"I served with Jim Comey and I know him well. This is a very difficult piece for me to write. He is a man of integrity and honor. I respect him. But good men make mistakes," Holder concluded. "In this instance, he has committed a serious error with potentially severe implications. It is incumbent upon him — or the leadership of the department — to dispel the uncertainty he has created before Election Day. It is up to the director to correct his mistake — not for the sake of a political candidate or campaign but in order to protect our system of justice and best serve the American people."
Holder is not the only prominent political figure to take Comey to task for his announcement to Congress. In a letter, Senate Minority Leader Harry Reid (D-Nevada) accused Comey of violating the Hatch Act, a 1939 law intended to keep federal workers from directly supporting political candidates, by reopening the Clinton investigation. “Your actions in recent months have demonstrated a disturbing double standard for the treatment of sensitive information,
with what appears to be a clear intent to aid one political party over another...” Reid wrote. “[Y]our highly selective approach to publicizing information, along with your timing, was intended for the success or failure of a partisan candidate or political group."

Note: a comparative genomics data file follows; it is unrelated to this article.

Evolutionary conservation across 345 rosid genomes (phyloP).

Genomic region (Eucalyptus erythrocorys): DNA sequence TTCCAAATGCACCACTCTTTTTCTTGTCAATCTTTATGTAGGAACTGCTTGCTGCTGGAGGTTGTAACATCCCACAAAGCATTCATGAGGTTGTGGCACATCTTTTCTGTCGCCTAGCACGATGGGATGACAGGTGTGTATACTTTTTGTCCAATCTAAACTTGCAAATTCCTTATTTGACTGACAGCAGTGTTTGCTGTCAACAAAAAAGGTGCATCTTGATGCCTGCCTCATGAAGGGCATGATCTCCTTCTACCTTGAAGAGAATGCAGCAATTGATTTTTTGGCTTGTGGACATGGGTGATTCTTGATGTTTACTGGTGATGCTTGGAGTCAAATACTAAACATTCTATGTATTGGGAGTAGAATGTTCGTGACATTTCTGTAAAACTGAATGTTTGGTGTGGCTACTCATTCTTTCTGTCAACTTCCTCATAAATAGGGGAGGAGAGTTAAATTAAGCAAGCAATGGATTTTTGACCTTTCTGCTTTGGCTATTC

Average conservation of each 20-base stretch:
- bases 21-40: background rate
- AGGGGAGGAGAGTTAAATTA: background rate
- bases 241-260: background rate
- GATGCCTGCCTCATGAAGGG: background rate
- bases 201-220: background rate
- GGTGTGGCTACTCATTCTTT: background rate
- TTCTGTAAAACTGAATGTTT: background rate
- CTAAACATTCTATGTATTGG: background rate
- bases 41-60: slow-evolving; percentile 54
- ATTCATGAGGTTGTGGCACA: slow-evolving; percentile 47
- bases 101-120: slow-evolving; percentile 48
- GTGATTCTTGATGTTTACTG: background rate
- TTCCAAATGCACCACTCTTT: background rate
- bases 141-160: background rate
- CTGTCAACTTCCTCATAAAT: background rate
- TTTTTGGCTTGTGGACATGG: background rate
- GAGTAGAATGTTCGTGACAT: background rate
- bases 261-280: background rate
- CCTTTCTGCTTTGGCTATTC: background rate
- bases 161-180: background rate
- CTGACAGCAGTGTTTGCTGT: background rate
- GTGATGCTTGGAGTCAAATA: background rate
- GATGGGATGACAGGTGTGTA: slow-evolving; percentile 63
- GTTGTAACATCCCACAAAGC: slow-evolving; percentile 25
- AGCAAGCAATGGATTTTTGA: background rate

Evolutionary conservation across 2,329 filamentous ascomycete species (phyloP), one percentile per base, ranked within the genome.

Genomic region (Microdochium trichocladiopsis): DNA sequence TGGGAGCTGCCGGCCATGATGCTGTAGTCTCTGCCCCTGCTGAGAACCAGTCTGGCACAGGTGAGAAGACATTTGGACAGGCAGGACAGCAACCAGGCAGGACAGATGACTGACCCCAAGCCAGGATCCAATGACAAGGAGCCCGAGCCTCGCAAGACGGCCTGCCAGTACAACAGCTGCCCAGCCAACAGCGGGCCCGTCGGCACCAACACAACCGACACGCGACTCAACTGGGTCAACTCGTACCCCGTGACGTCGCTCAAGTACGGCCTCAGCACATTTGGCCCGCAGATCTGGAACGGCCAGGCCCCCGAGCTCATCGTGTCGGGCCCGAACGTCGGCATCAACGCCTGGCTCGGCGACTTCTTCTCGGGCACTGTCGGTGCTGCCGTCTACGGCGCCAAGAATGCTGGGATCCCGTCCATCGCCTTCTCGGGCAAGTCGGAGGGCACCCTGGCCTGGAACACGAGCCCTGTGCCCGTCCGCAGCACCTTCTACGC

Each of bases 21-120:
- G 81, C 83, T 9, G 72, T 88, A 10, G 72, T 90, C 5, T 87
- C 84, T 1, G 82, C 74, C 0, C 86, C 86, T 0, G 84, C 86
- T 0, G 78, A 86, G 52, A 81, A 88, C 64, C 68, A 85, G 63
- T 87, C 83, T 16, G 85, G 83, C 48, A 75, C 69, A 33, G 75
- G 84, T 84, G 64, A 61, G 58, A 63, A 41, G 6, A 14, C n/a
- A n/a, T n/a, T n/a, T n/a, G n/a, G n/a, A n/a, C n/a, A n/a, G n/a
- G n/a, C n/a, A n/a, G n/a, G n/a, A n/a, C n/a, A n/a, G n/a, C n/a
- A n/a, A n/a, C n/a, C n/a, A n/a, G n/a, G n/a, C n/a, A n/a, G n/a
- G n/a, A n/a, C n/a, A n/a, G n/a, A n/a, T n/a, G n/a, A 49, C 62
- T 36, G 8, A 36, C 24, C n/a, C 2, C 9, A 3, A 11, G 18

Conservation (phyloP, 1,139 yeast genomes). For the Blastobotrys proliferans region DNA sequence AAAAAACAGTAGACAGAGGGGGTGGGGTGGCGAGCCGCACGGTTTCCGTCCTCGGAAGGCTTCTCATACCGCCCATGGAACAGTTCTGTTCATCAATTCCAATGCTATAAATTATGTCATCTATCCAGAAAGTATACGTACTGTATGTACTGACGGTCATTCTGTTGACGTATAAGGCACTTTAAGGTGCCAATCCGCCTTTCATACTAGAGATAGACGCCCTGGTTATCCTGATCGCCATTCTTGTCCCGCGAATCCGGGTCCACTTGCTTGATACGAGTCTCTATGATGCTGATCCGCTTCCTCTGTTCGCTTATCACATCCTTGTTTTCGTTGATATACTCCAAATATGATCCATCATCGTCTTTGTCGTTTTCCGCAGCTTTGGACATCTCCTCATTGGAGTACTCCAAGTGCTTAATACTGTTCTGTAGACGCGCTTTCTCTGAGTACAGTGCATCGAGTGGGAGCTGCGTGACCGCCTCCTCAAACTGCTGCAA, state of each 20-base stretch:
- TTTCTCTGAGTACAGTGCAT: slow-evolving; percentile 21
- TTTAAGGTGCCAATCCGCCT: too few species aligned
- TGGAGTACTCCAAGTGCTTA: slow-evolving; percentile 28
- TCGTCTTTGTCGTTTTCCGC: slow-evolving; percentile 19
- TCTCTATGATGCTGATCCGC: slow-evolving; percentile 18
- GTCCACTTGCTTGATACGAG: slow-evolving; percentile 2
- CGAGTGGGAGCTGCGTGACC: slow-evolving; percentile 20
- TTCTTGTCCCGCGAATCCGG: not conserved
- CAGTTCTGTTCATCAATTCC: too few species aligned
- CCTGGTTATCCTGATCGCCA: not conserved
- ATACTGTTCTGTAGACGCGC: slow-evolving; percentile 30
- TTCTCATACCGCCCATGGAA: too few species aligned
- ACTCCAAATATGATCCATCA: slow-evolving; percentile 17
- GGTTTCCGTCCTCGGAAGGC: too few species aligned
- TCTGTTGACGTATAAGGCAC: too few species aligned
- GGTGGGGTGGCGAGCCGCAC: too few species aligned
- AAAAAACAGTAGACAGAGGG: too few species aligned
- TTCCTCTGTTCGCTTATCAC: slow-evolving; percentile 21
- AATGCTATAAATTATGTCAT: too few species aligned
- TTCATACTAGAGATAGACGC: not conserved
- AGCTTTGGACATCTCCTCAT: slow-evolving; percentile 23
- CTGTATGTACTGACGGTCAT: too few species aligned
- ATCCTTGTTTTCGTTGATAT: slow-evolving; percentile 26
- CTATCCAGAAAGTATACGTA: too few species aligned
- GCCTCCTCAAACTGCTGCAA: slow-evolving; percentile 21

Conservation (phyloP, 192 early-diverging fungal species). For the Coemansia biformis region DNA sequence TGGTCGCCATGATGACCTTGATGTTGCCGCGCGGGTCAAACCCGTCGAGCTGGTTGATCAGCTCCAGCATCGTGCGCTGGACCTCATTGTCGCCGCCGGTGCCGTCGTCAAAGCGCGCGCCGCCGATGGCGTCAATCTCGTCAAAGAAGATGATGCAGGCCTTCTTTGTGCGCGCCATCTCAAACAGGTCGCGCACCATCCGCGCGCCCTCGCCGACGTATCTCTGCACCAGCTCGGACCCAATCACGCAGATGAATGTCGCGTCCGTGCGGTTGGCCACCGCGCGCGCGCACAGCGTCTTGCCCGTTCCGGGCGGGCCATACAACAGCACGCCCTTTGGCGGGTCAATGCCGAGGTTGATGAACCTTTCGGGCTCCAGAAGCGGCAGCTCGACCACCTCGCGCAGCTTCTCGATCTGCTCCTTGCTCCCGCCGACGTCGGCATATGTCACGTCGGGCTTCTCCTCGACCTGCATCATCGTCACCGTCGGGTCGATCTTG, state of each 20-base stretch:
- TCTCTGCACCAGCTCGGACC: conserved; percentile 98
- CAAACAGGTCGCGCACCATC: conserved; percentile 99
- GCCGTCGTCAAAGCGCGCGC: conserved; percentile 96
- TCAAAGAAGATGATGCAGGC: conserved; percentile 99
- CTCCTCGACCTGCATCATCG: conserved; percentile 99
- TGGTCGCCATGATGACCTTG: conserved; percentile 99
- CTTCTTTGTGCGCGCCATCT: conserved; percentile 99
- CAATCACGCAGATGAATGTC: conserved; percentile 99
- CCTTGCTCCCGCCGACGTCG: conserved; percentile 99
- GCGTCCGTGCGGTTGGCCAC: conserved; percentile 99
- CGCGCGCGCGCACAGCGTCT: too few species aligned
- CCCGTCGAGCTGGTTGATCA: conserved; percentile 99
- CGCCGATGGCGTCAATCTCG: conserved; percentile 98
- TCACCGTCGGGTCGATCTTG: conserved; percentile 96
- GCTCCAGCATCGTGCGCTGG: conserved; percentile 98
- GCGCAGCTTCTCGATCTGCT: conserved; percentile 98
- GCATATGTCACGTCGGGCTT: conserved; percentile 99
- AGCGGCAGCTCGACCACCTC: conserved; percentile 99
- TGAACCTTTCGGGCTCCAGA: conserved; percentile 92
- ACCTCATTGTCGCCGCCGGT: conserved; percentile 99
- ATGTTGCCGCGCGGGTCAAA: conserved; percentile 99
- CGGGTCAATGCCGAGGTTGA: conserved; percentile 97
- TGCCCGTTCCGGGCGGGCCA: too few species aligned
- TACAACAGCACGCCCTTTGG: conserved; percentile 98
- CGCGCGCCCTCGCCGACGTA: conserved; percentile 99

As an example of Comey's "selective approach," Reid alleges that the FBI director is deliberately "holding back" evidence of Donald Trump and his campaign's possible ties to the Russian government.
Senate Minority Leader Harry Reid. (Credit: Source.)
“In my communications with you and other top officials in the national security community, it has become clear that you possess explosive information about close ties and coordination between Donald Trump, his top advisors, and the Russian government––a foreign interest openly hostile to the United States, which Trump praises at every opportunity,” Reid said. “I wrote to you months ago calling for this information to be released to the public...and yet, you continue to resist calls to inform the public of this critical information.”